There is growing evidence that certain vitamins may help boost brainpower and memory. But it doesn’t take mega doses.
B vitamins are vital to normal brain and nerve function. But the B vitamin, folate — found in leafy green vegetables, legumes and other foods — has earned special attention, according to Healthy Years, a publication of UCLA School of Medicine. Studies have shown that changes in mood and mental function occur during folate deficiency, including depression and dementia in the elderly. Cognitive decline and some forms of dementia, including Alzheimer’s disease, are associated with lower folate levels.
In addition, an adequate intake of antioxidants (like vitamins C and E) and anti-inflammatory nutrients (like omega-3 polyunsaturated fatty acids) is an essential part of the defense system against brain aging. Data suggest a link between poor intake of antioxidants and omega-3 fatty acids, found in fish oils, and a greater than expected incidence of late-onset dementia. Antioxidants appear to have a role in neuroprotection, and some studies have shown a link between antioxidant vitamins C and E and improved cognitive function and slowed progression of Alzheimer’s disease. However, researchers say the evidence is not strong enough to suggest vitamin or vitamin C supplementation in preventing Alzheimer’s.
The best advice? Focus on the dinner plate — eat a well-balanced diet, and if necessary, supplement with a daily multivitamin. This means a diet with regular helpings of fish, plus a variety of whole grains, fruits, vegetables, legumes, nuts and seeds. All of those are sources of nutrients helpful for brain functioning, such as folate, B vitamins, vitamin C, vitamin E and omega-3 fatty acids. — UCLA “Healthy Years”
Q & A
Q: Do vegetable oils need to be refrigerated?
A: Not for safety reasons, but refrigerated oils last longer. Natural antioxidants in vegetable oils help fight spoilage. Still, all oils eventually turn rancid, developing an off smell and taste. How soon this happens depends on the type of oil, how it has been processed, and how it is stored. While some oils have a shelf life of one or more years under normal conditions, natural or unrefined cheap doxycycline oils last only about four to six months.
To keep oil fresh longer, keep it away from heat, light and air. Seal tightly. Buy only what you will use within a few months. If you buy a larger size, you might want to refrigerate it. Chilled oils may form harmless crystals, which clear when the oil warms to room temperature. Flaxseed, sesame and walnut oils have a short shelf life, so keep them refrigerated. — UC Berkeley Wellness Letter, September 2010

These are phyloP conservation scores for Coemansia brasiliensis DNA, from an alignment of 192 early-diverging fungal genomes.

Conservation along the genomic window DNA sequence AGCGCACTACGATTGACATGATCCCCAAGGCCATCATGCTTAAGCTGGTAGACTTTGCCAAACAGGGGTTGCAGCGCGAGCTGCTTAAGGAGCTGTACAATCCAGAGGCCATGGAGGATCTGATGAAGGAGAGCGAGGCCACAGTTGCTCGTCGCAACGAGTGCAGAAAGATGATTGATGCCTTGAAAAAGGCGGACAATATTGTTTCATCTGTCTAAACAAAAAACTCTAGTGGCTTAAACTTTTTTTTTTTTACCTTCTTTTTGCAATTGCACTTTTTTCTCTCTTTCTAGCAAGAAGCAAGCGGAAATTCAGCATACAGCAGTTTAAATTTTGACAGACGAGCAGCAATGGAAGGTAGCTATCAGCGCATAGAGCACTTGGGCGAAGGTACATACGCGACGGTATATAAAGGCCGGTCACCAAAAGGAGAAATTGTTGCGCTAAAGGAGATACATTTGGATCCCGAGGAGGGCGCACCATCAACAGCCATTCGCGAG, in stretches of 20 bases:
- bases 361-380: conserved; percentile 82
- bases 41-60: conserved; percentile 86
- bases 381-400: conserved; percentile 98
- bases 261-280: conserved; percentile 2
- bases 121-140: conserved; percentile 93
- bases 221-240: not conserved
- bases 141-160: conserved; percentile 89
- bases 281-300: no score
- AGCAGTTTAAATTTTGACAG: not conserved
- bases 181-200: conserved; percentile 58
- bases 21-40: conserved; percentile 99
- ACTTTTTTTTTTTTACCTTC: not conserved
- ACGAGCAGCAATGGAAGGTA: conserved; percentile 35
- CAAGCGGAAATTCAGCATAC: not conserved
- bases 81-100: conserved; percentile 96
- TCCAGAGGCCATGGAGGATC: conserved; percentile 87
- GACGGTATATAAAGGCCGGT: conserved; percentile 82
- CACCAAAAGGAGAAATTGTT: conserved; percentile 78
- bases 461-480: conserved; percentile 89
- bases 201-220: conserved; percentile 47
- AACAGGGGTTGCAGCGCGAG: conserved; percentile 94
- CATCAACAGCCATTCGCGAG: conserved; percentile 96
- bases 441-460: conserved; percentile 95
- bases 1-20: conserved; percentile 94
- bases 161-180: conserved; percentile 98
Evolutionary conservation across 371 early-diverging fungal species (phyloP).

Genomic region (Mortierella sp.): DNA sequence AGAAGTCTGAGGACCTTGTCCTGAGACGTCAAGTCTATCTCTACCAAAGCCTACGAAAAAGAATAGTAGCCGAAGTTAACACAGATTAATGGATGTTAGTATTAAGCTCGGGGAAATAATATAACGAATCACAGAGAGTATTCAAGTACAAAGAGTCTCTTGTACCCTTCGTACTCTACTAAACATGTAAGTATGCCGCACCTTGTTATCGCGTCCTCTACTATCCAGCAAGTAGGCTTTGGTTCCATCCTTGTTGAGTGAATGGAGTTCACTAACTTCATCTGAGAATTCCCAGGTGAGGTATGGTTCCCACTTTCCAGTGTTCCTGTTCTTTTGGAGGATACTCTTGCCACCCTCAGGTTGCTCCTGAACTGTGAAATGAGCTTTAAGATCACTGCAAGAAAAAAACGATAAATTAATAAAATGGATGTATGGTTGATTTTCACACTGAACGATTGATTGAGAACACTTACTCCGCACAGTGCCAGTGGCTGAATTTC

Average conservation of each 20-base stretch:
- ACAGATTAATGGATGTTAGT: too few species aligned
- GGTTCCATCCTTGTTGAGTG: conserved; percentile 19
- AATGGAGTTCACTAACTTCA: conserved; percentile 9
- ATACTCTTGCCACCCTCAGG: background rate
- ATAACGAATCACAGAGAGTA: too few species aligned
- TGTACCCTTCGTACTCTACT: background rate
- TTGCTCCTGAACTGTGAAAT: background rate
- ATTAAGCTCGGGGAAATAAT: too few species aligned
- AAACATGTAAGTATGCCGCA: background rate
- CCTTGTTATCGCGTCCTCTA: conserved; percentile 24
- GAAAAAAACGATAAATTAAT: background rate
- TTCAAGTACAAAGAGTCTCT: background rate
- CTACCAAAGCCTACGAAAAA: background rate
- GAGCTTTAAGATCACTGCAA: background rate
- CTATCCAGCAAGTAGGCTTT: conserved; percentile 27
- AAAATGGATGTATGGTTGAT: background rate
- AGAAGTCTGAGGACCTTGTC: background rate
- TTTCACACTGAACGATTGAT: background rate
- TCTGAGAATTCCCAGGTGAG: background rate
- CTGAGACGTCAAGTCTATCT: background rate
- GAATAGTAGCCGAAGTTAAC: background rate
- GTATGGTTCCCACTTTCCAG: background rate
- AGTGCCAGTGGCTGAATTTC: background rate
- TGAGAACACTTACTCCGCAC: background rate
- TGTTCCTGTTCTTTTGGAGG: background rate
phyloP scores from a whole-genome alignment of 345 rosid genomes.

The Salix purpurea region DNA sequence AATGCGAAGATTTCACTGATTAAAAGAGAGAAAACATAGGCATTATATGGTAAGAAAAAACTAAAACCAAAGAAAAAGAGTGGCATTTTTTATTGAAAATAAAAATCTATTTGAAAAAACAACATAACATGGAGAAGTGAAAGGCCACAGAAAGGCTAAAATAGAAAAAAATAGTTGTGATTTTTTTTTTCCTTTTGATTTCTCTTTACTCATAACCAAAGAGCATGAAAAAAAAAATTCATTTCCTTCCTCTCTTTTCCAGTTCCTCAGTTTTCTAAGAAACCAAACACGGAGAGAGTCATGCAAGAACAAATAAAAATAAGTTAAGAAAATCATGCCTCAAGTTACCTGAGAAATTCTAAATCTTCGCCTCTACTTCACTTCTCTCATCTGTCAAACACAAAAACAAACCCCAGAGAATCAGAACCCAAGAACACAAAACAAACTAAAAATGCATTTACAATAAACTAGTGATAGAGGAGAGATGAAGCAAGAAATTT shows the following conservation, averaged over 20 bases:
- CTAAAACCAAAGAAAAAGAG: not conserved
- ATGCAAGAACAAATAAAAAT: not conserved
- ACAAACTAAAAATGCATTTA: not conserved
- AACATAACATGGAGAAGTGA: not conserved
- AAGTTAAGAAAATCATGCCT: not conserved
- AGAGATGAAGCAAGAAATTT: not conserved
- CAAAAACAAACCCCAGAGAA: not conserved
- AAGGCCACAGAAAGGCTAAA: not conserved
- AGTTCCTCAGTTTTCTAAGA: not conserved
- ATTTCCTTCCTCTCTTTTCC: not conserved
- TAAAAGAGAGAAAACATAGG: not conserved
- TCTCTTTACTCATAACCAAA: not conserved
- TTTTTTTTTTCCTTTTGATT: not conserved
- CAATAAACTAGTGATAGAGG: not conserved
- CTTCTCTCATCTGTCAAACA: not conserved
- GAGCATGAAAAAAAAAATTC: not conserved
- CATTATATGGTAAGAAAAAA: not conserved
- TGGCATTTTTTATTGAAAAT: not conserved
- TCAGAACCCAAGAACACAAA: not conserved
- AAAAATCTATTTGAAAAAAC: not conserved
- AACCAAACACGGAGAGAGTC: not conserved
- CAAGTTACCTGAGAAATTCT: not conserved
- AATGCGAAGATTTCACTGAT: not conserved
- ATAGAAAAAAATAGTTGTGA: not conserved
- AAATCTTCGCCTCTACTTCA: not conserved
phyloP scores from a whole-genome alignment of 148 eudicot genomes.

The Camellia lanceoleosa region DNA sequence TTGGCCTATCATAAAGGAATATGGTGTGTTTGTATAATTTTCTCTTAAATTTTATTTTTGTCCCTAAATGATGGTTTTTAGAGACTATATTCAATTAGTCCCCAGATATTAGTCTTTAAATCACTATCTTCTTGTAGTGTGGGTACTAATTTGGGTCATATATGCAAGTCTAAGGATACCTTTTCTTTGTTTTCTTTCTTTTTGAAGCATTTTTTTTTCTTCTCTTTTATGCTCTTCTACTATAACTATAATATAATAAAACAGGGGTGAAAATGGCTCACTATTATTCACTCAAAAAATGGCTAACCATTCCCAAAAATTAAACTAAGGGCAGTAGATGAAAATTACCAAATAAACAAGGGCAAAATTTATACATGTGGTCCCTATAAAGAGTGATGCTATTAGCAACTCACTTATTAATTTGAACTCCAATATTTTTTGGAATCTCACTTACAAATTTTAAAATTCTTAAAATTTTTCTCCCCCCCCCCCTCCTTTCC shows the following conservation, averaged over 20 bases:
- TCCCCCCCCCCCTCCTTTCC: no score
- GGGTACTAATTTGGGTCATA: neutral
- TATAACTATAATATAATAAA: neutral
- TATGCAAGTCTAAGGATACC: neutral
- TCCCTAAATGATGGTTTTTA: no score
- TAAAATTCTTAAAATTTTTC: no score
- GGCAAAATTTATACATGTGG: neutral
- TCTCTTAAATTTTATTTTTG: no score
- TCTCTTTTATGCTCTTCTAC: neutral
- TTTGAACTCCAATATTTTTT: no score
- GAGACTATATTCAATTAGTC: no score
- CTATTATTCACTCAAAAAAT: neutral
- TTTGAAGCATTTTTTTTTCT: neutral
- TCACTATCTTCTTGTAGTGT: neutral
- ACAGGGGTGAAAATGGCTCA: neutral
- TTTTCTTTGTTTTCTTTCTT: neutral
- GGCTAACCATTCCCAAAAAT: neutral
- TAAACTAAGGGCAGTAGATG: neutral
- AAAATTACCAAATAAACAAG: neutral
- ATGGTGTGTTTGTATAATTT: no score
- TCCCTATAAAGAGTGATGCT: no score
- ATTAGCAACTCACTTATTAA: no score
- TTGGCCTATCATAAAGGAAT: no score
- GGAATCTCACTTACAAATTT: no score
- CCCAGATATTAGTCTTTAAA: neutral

Here’s a recipe for Chicken Fajitas that are low in fat and cook quickly; the latter is especially important in this summer heat wave. The recipe is from “Weight Watchers New Complete Cookbook.”
2 tablespoons fresh lime juice
1 tablespoon reduced sodium soy sauce
1/2 teaspoon chili powder
1/4 teaspoon ground cumin
Pinch crushed red pepper flakes
10 ounces skinless boneless chicken breasts, cut into thin strips
4 teaspoons vegetable oil
1 green bell pepper, seeded and thinly sliced
1 red bell pepper, seeded and thinly sliced
1 onion, halved lengthwise and thinly sliced
Four 6″ fat-free flour tortillas
1/2 cup salsa
1/4 cup nonfat sour cream
Chopped cilantro, to garnish
To prepare the marinade, in a quart-size sealable plastic bag, combine the lime juice, soy sauce, chili powder, cumin and pepper flakes; add the chicken. Seal the bag, squeezing out the air; turn to coat the chicken. Refrigerate, turning the bag occasionally, at least 2 hours or overnight. Drain the chicken and set aside; discard the marinade.
In a large nonstick skillet, heat 2 teaspoons of the oil. Saute the bell peppers and onion until softened, 8 to 10 minutes, adding a tablespoon or two of water if the mixture becomes too dry. Transfer to a plate and keep warm. In the skillet, heat the remaining 2 teaspoons of oil. Saute the chicken until cooked through, about 3 to 5 minutes.
To assemble, soften the tortillas according to package directions. Divide the chicken and sauteed vegetables among the tortillas; garnish with salsa, sour cream and cilantro. Serves 4.
Per serving: 226 calories, 19 g protein, 22 g carbohydrate, 7 g fat, 43 mg cholesterol, 8 g fiber, 314 mg sodium.